Can 'Invite' Be a Noun?

Is turning a verb such as "invite" into a noun acceptable when we already have the word "invitation"? Is it abominable? It depends on the word.

Samantha Enslen, read by Mignon Fogarty,
Episode #626
a man with an invitation--or an invite

Recently, Grammar Girl listener Keith Dahl‎ wrote in with an interesting question. Here’s what he said: 

“I notice that people often use ‘invite’ as a noun, as in ‘I’ll send you an invite.’ I think this is improperly used, but it is so common that I wonder if it is becoming acceptable. … I freely admit that I’m rather old school when it comes to grammar rules. Your thoughts?”

Well, Keith, here are several thoughts. 

Let’s start by observing that you’re right: people do use the word “invite” as a noun. We can tell this by doing a search on Google Ngrams, a tool that charts how frequently words are used. Ngrams shows us that this word’s use as a noun (as in, “to send someone an invite”) is dwarfed by its use as a verb (as in, “to invite someone”). But the usage does occur.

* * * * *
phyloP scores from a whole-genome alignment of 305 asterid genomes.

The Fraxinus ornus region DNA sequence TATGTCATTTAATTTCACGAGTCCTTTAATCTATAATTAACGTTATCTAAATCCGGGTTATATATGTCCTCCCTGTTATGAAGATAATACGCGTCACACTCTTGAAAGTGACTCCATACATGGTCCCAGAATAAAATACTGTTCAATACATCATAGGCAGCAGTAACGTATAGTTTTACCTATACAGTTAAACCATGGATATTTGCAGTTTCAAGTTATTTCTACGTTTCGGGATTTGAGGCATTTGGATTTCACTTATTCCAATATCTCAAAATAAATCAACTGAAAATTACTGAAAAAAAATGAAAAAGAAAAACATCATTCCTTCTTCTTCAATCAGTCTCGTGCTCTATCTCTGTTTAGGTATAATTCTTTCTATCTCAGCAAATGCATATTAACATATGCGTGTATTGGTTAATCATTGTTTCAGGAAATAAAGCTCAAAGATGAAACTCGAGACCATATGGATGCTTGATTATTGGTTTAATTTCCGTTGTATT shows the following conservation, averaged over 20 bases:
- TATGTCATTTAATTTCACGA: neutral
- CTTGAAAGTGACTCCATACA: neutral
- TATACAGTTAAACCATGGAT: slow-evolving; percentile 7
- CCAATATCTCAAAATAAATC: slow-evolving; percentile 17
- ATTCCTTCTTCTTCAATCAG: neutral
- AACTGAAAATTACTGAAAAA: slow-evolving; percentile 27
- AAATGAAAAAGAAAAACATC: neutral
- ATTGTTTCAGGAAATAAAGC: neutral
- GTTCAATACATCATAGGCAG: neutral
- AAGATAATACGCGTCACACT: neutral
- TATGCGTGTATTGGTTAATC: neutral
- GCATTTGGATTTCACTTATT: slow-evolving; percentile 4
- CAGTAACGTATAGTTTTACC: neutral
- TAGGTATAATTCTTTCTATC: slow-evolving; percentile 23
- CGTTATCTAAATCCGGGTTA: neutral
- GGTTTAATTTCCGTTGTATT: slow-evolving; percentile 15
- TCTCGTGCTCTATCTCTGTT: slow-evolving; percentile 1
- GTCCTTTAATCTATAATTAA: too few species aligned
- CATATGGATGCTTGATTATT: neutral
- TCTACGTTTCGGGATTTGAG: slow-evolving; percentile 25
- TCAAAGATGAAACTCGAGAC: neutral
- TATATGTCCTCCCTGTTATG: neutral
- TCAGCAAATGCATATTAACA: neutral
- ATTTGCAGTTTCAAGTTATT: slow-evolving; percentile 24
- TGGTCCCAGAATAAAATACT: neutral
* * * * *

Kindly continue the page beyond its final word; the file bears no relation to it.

We can also note that using “invite” as a noun, although it might seem new, is actually quite old. It was first recorded in 1659 in a religious text. A certain Bishop Cramer offers a colleague suffering religious persecution “an earnest invite to England, with promises of ample promotion.”

The use of “invite” as a verb has an earlier recorded use, from 1553. It shows up in a list of instructions for sailors: “If you shall be invited into any Lords or Rulers [sic] house … be warie [sic] of woods and ambushes, and that your weapons be not out of your possession.” Good advice!


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